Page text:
When I was growing up, if there were conflicts, we didn’t talk about them, we didn’t know how to do that work. One of the reasons so many of us loved the Baby-Sitters Club series is that all the conflicts tended to get resolved: there were problems, they were negotiated, they were dealt with, and that was very comforting and gave us models for approaching conflicts in our own relationships. But there are a lot of conflicts that go unresolved in Margaret, and I guess that’s because the lack of language around queerness and transness, and the lack of language around friendship and intimacy and desire, prevented those conversations from being held. 

Margaret is obviously inspired by 1990s YA, and queerness and the representation of queerness has changed so much in the past 30 years. What’s your perspective on YA now?

When I was imagining what kind of book Margaret would be in terms of market and how we might sell it, at times I imagined the book as a YA book. But as a marketing category, YA just didn’t really make sense for the book, even though the content is very YA. These categories are so imperfect and they kind of collapse when you try to make these distinctions, but I was imagining the readership as mostly people in my peer group, so YA didn’t 100 percent make sense, though I’ve been so astonished and excited to see it reaching younger folks as well. Of the queer and trans YA that I have read—and I’ve loved so much of it—it seems like queer and trans YA right now often centres on protagonists who know who they are, they know that they’re queer, they know that they’re trans. That’s wonderful and important, but my book is just not that. It’s really about a pre-trans state narrativized from the perspective of someone who has come into knowledge much later.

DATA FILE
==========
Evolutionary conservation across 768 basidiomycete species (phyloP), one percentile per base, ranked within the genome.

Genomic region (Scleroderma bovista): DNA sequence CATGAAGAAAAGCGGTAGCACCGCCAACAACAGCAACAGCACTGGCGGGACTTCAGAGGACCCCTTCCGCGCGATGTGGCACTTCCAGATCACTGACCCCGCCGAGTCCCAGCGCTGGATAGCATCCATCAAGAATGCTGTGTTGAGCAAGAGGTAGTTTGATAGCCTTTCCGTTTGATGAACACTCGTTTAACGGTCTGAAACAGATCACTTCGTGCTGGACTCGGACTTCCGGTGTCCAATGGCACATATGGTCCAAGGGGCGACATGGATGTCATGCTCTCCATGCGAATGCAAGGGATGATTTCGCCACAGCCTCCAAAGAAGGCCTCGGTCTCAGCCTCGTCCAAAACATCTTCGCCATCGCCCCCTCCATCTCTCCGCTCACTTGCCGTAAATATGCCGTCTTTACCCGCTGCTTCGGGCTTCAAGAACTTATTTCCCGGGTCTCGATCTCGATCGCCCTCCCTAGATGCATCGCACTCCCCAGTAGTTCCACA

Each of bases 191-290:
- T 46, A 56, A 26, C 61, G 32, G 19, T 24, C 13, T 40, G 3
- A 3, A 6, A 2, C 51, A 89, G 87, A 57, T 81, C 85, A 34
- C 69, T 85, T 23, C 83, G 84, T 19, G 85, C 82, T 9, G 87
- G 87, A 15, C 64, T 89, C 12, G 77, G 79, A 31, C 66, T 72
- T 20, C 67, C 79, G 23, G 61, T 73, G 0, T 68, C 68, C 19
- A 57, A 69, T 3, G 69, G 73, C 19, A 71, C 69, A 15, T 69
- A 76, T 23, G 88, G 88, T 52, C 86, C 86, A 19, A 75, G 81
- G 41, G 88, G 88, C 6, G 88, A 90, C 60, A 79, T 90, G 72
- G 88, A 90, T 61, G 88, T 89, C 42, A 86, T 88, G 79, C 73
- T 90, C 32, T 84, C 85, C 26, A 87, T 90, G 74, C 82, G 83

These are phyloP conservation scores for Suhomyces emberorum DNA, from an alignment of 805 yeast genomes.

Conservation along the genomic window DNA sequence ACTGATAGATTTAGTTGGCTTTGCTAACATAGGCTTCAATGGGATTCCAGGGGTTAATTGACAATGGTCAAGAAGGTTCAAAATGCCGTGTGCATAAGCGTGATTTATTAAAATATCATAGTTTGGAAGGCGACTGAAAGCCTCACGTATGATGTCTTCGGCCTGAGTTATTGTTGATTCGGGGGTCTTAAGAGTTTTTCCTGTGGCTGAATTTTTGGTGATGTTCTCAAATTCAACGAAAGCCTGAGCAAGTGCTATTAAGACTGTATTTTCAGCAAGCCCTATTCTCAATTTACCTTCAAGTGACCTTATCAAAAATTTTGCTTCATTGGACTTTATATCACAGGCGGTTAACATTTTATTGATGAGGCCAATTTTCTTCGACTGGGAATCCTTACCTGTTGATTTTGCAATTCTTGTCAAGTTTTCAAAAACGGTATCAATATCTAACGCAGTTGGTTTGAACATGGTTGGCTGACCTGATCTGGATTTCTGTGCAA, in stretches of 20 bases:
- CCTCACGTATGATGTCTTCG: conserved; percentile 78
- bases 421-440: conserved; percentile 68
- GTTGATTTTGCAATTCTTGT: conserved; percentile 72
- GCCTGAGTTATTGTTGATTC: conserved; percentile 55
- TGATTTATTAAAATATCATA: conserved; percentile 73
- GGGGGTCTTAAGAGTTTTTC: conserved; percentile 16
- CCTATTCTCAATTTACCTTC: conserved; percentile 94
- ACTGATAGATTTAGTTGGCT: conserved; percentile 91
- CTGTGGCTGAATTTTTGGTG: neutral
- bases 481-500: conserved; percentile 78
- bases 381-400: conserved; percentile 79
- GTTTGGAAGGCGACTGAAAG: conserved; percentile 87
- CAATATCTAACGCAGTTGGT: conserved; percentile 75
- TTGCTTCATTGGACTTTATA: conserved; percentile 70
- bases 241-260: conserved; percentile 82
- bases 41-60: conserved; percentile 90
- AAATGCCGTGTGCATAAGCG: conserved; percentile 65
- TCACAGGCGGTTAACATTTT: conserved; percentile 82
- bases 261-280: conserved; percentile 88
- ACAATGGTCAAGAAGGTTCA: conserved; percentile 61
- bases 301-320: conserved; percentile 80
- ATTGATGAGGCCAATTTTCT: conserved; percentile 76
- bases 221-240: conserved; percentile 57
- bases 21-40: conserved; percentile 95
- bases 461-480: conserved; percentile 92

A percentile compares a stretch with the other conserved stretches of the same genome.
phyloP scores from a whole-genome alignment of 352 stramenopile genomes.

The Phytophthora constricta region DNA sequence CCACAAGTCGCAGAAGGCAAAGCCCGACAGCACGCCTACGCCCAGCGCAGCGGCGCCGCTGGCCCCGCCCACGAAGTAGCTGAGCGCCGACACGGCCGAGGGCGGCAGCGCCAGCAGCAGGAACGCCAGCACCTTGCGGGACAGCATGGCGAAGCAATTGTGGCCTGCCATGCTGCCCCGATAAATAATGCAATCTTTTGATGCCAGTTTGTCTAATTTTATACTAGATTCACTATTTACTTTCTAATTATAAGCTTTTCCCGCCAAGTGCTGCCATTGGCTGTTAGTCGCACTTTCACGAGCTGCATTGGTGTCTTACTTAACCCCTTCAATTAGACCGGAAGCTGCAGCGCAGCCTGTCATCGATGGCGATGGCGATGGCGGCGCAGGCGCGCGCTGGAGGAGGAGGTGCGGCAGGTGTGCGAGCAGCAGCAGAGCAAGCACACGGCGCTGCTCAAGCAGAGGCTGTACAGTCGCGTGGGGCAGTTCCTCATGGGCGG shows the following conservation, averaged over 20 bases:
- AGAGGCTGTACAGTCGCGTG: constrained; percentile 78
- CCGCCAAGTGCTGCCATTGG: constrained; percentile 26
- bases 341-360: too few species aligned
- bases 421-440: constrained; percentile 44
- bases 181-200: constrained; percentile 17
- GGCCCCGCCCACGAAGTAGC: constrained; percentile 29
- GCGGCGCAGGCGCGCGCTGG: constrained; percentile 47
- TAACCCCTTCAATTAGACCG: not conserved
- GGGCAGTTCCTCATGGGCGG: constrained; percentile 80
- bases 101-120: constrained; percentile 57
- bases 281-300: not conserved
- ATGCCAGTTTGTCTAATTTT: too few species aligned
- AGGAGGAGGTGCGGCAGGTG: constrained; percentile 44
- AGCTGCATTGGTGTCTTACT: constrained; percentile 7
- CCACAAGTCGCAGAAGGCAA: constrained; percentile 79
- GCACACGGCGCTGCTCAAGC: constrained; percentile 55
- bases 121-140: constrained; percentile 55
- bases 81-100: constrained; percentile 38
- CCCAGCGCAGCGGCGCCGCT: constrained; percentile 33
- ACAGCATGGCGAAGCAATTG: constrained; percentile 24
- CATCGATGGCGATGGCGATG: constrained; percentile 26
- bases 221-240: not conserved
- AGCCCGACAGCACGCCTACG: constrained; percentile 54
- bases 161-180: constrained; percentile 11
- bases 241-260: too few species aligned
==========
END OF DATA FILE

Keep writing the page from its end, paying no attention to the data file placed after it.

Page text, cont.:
How does it feel publishing a novel that explicitly talks a lot about transness now, in this kind of boom time for trans fiction? 

This moment is just incredibly exciting, and the abundance and ingeniousness of trans creativity and invention is so exciting to me. The different ways people are writing trans experience, seeing writers work with fantasy in all these different ways, so many different kinds of realism, just so many different approaches. It’s been exciting for me to have my story collection Slug be republished at this time, because many of those stories were originally published many years ago; Slug is the second edition of a book of mine called Kill Marguerite. Most of the stories are the same but some got swapped out, some got swapped in. In some of those old stories I was definitely not trans-identifying at the time I wrote them, but nowadays they totally read like trans stories. That’s been super interesting to recognize, and it’s been great bringing older stories into conversation with newer work that’s more openly trans. 

Were there any particular inspirations for Margaret? The way it mashes genres together while retaining a lot of seriousness felt very fresh to me.

There’s a handful of citations at the end of the book, mostly non-fiction books about eating disorders; Nell’s Quilt [a 1987 YA novel by Susan Terris] is in there. Vivek Shraya’s She of the Mountains was a really important text for me; she wrote it before she came out as trans, and it’s more about queer bisexuality and these gender problems that go unnamed, and I think of it as a novel of pre-trans experience, though I don’t know if she’d agree. And then Kai Cheng Thom’s Fierce Femmes and Notorious Liars, one of my favourites, which plays with genre a lot and the main character goes on these different episodic adventures. I also read Jeanne Thornton’s Summer Fun recently, which isn’t so much about adolescence but just the description of the character, B; when B’s relationship to themselves gets described, the description really resonated. It’s so bang-on about at least how I experience dysphoria—the feeling of not being real. Other people around you are real, but your own reality is questionable.